Beginning in mid to late June, contractors working for The Nature Conservancy will begin removing trees and brush from its property at Big Creek, just north of the Carl G. Washburne Memorial State Park. Some of the activity will be visible from Highway 101.
The goal is to restore open meadow habitat for the imperiled Oregon silverspot butterfly, a federally protected species that thrives in only a few remaining Oregon coastal grasslands.
“We are very excited to expand the native prairie at Big Creek,” said Debbie Pickering, Oregon Coast stewardship ecologist for The Nature Conservancy, “and to help protect this part of Oregon’s natural heritage for future generations.”
The restoration is based on historic aerial photos from 1943, said Pickering, which show that approximately 100 acres of coastal prairie at the site have been lost since then to encroachment by trees and shrubs. Other parts of the property that were covered with forest historically will remain so.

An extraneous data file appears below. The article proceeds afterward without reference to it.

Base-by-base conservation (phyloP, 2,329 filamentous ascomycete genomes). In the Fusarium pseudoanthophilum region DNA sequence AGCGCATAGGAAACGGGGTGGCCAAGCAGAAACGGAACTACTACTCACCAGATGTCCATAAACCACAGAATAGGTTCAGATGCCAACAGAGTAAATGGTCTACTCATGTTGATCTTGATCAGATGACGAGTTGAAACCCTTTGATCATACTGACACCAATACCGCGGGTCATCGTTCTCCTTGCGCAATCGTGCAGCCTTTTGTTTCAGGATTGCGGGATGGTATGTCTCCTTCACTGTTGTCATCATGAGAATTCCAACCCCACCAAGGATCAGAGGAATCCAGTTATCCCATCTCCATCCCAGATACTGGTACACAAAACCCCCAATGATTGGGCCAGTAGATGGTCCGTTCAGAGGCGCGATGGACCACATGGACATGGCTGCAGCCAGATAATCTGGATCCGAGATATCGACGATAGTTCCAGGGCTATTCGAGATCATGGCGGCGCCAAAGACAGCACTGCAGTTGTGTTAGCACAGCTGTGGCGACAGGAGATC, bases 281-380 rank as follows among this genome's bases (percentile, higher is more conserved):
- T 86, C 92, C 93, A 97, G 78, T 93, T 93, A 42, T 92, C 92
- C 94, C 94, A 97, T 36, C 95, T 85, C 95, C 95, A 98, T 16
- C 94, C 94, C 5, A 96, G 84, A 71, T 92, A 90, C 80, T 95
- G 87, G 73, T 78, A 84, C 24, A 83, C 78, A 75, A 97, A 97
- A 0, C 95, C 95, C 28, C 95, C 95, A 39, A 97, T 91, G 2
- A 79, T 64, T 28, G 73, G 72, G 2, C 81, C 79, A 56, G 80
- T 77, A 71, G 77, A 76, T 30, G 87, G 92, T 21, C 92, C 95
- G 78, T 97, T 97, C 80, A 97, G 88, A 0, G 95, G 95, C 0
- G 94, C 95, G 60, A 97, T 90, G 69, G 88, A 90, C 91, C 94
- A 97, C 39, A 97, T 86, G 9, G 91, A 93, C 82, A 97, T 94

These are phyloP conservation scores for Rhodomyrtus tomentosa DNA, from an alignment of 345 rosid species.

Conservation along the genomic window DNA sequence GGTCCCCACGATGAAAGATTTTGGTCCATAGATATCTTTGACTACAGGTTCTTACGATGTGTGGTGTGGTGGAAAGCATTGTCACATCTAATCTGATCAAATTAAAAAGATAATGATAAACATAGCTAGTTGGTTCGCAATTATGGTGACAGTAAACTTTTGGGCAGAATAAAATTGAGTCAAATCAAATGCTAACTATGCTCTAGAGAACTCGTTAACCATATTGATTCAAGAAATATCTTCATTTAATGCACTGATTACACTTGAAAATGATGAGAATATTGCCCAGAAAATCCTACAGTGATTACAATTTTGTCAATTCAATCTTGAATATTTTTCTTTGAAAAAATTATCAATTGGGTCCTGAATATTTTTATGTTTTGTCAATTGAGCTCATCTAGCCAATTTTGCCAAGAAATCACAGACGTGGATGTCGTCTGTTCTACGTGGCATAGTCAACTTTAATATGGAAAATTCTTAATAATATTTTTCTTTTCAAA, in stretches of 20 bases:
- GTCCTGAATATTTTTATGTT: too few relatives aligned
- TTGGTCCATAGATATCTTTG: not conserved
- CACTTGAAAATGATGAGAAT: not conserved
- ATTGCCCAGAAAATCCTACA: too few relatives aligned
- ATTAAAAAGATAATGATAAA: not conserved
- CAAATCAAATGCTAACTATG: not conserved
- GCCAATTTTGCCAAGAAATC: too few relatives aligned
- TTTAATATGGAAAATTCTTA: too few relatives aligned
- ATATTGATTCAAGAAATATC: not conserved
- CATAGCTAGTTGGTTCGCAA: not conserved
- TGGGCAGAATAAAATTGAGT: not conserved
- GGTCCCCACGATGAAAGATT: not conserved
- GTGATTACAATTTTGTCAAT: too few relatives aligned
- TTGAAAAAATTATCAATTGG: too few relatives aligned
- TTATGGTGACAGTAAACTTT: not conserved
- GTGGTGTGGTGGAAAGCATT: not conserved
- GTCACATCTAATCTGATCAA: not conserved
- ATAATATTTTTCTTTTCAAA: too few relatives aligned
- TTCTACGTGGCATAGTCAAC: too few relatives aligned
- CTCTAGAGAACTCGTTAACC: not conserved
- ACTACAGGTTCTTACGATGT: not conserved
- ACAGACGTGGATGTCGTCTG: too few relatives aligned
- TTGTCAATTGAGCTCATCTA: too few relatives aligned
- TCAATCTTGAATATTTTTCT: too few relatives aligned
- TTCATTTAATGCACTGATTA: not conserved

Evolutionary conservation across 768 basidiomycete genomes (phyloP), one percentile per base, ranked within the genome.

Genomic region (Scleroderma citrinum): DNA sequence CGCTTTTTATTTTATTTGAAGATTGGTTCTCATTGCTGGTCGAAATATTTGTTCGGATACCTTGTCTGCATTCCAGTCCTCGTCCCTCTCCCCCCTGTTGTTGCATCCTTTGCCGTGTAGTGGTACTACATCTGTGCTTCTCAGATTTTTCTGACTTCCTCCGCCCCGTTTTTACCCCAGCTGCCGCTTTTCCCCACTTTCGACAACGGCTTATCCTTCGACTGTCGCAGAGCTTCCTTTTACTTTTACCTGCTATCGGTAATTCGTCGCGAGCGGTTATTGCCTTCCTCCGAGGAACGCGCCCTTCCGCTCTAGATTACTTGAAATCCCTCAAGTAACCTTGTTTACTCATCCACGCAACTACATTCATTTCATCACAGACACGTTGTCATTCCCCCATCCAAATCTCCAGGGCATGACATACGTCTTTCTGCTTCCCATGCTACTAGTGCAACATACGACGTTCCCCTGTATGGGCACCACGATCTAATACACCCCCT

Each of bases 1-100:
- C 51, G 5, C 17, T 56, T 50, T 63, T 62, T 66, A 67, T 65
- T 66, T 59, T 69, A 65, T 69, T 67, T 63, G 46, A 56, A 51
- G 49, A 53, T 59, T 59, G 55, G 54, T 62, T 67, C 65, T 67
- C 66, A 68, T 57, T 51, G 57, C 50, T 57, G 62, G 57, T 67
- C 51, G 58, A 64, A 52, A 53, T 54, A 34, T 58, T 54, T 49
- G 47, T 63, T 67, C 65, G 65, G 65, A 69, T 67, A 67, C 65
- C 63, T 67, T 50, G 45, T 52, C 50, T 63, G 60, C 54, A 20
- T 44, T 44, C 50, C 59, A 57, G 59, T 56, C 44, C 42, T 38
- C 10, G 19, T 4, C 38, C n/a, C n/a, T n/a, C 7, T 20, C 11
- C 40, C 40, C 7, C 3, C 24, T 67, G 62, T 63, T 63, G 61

Located on the central coast between Yachats and Florence, the 193-acre Big Creek property was purchased by the Conservancy in 2009 and funds have been awarded by the Oregon Watershed Enhancement Board and others to cover the cost. Much of the property is designated as critical habitat for the butterfly.
The U.S. Forest Service provided funds under the American Recovery and Reinvestment Act for the prairie restoration project. Clearing trees and brush that have grown into the former meadows is the first step. Smaller woody material left behind will be removed using controlled burns in 2012. Then the cleared areas will be planted with native prairie plants that support the butterfly.
The Nature Conservancy is a leading conservation organization working around the world to protect ecologically important lands and waters for nature and people. The Conservancy and its more than 1 million members have protected nearly 120 million acres worldwide. Visit The Nature Conservancy on the Web at www.nature.org.
Oregon Coast Stewardship Ecologist